Canada, which has 15 warships capable of Arctic operations, is spending $100 million on a five-year effort to upgrade a coast guard base in the region with naval facilities. Denmark is expanding its armed frigate fleet. Norway is shifting forces to the north.
“Canada, Denmark and Russia have recently adopted foreign and defence policies that have put a special emphasis on the Arctic,” wrote Siemon Wezeman, a senior researcher at the Stockholm International Peace Research Institute, in a recent report. “They have strengthened their military presence in the Arctic or increased military capabilities for Arctic use and have presented plans for additional military strengthening.”
Even China, despite its distance from the region, has started jockeying for position by applying for permanent observer status on the Arctic Council. In April, Premier Wen Jiabao visited Iceland, Sweden and Poland for talks reportedly including the energy reserves of unclaimed portions of the Arctic.
American officials have started to discuss the region with a new sense of urgency compared to just three years ago, when Secretary of State Hillary Clinton, in an interview with Newsweek, called the Arctic “an area that we have to pay real attention to.”
But experts say shaping a coherent policy has been hampered by the complex variety of American interests in the region: deterring nuclear threats, containing oil spills, conducting search and rescue operations, facilitating communication beyond the range of geosynchrous satellites, staging air support for conflict in East Asia and more.
Last year, the U.S. Naval War College put its Arctic fleet through a war game, seeking strategies to mend gaps in the region. The results provided a glimpse of what full-scale military operations in the region might look like.
“Our expectation is that the [U.S. Navy] is going to the Arctic to do something other than sit below decks and shoot missiles,” most likely some kind of sea-basing, one participant said in the report. “This means people are going to have to operate small craft and aircraft in extreme cold weather conditions and those connectors present the highest risk and most vulnerable points of failure.”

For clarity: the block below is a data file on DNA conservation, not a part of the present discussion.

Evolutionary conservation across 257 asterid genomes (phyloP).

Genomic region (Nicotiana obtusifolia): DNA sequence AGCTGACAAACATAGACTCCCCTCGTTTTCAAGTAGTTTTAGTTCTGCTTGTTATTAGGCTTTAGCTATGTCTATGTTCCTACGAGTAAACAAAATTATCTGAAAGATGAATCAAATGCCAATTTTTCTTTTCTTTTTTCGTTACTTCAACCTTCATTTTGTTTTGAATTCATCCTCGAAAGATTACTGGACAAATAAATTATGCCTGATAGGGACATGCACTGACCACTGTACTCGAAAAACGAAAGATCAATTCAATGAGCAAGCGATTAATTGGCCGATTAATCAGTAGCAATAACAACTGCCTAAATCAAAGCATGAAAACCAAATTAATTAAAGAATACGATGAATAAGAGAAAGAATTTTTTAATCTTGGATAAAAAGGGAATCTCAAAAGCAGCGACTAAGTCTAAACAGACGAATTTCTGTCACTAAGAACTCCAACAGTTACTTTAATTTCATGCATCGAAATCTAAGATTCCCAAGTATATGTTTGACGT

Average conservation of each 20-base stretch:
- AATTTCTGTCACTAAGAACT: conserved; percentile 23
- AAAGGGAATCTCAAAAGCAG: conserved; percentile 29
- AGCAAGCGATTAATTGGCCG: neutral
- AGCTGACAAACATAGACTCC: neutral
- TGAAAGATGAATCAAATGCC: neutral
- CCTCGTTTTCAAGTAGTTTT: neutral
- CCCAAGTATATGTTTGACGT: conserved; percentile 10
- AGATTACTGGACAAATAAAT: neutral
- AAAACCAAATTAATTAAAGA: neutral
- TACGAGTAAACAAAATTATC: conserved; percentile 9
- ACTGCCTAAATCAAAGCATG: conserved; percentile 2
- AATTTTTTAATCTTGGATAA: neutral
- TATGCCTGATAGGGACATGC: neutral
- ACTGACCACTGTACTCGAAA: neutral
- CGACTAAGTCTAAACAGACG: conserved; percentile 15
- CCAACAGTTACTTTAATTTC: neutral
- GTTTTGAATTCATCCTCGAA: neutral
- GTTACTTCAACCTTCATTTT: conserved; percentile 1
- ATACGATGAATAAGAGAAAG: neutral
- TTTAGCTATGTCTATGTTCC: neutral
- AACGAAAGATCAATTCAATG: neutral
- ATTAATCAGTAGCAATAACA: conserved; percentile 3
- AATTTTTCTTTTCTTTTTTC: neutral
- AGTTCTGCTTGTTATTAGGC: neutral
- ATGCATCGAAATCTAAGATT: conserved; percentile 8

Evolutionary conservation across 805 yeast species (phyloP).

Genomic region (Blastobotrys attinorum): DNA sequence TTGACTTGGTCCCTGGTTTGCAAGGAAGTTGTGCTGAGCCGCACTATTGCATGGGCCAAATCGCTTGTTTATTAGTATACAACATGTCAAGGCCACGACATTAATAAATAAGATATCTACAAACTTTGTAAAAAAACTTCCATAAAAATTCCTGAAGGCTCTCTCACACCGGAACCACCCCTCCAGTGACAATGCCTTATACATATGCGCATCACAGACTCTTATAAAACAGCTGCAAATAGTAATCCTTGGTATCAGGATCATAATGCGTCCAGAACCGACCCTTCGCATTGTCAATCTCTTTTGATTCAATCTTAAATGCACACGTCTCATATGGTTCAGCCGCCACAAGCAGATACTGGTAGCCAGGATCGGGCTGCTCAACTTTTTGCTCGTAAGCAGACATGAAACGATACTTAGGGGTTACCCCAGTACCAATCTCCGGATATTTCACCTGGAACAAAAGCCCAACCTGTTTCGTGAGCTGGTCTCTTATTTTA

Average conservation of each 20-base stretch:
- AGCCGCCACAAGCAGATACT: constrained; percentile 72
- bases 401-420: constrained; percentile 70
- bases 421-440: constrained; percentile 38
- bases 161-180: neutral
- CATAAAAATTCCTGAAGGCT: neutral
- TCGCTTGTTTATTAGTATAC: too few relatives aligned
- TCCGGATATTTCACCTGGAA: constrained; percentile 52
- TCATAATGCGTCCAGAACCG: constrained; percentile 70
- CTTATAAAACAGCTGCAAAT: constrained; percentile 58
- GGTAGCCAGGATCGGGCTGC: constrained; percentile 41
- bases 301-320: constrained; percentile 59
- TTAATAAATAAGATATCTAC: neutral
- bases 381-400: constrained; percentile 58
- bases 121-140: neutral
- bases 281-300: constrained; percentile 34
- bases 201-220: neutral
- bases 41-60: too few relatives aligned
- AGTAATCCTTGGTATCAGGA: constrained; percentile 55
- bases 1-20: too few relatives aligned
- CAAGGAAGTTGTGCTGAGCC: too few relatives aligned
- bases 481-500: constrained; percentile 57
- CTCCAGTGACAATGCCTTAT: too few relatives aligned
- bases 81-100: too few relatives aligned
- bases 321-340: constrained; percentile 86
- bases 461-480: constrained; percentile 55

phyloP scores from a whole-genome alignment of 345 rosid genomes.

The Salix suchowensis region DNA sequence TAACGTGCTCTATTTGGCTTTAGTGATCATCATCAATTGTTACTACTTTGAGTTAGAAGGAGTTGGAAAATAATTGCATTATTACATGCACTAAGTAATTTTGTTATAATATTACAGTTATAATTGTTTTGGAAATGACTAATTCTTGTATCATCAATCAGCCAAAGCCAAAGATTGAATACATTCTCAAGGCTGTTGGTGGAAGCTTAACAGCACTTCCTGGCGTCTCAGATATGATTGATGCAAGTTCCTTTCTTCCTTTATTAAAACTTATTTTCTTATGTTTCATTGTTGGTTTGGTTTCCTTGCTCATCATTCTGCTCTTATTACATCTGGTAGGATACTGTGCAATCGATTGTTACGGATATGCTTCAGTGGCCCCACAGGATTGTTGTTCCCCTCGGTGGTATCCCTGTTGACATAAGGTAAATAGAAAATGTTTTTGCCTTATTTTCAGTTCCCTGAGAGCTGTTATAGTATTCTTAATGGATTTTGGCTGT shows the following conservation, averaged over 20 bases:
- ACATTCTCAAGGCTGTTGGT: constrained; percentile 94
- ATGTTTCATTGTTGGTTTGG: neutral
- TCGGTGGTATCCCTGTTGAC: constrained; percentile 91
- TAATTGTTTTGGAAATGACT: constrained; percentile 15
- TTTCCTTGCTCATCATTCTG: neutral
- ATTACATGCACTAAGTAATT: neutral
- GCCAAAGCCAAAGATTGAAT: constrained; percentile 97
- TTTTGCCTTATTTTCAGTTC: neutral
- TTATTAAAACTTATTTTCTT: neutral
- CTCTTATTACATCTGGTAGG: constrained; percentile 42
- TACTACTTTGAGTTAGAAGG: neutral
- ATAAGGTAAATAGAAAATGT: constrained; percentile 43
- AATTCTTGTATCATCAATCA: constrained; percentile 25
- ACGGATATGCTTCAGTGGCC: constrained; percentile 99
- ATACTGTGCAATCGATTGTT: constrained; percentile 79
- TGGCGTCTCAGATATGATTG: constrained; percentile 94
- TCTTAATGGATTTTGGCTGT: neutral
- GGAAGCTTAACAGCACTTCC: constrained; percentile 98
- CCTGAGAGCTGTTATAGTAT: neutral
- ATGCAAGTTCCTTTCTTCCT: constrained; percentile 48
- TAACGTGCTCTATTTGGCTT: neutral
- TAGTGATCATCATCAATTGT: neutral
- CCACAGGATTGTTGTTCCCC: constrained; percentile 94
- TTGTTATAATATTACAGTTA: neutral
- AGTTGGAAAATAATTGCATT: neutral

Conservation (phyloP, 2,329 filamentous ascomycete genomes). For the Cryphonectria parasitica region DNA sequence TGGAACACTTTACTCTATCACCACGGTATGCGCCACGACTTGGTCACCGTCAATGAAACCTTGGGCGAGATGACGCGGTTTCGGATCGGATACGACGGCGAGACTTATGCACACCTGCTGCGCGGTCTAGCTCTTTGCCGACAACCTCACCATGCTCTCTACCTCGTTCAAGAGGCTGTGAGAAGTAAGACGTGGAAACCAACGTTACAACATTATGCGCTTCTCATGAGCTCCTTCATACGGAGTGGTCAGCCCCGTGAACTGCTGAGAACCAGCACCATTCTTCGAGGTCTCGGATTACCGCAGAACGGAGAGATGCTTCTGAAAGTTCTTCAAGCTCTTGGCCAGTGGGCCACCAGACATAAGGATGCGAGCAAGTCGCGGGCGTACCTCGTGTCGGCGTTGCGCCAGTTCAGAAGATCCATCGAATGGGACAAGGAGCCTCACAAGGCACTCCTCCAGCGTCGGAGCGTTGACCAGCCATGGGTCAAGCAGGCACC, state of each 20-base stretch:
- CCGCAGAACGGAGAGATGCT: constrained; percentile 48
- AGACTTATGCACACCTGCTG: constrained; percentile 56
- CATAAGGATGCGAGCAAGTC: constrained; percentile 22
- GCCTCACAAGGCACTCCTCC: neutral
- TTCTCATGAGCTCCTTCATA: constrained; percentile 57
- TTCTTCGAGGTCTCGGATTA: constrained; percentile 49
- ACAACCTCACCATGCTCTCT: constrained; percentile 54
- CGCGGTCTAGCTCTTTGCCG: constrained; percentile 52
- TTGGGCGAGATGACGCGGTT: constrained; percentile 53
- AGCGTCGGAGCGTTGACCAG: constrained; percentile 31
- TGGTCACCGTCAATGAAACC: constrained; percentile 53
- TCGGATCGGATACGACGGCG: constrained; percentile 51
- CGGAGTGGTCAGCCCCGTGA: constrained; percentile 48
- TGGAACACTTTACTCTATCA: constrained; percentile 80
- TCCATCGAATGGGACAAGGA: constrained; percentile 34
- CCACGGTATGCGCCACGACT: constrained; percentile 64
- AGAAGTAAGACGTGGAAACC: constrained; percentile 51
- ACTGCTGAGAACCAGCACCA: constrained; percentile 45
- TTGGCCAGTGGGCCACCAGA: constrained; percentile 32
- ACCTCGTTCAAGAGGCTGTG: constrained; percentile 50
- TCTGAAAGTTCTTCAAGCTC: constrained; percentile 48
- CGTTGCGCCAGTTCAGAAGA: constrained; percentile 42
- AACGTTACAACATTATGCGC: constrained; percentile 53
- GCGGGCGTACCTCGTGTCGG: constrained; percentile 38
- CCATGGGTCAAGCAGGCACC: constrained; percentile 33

Walter Berbrick, a professor at the war college, told The Daily that shrinking budgets and competing demands might force the hand of policy makers.
“Perhaps the most compelling reason for U.S. maritime forces to strengthen its relationships with allies and partners in the region,” Berbrick said, “is because U.S. maritime forces are inadequately prepared to conduct sustained maritime operations in the Arctic.”
As Shell’s adventures in the region begin to take shape over the summer, analysts are watching closely for signs of the military’s ability to provide security. The company has spent more than $4 billion planning the operation, including a much-debated spill-containment plan.
“The Coast Guard will be piggybacking on Shell’s infrastructure largely out of necessity because they don’t really have much of their own infrastructure in the Arctic Circle — that’s especially true of shore-based infrastructure, like landing platforms that could support a helicopter for search and rescue missions,” said Rogers.
Curtis Smith, a spokesman for Shell Alaska, did not respond to a request for comment. Neither did Lisa Novak, a spokeswoman for the Coast Guard.
As for broader military operations in the Arctic, some analysts doubt talk will turn to action anytime soon. But others see momentum building toward a new commitment in the Arctic.
“It’ll be subtle, but it’ll be significant,” Huebert said. “At this point, they’re aware of it. The question is, what are they going to do about it?”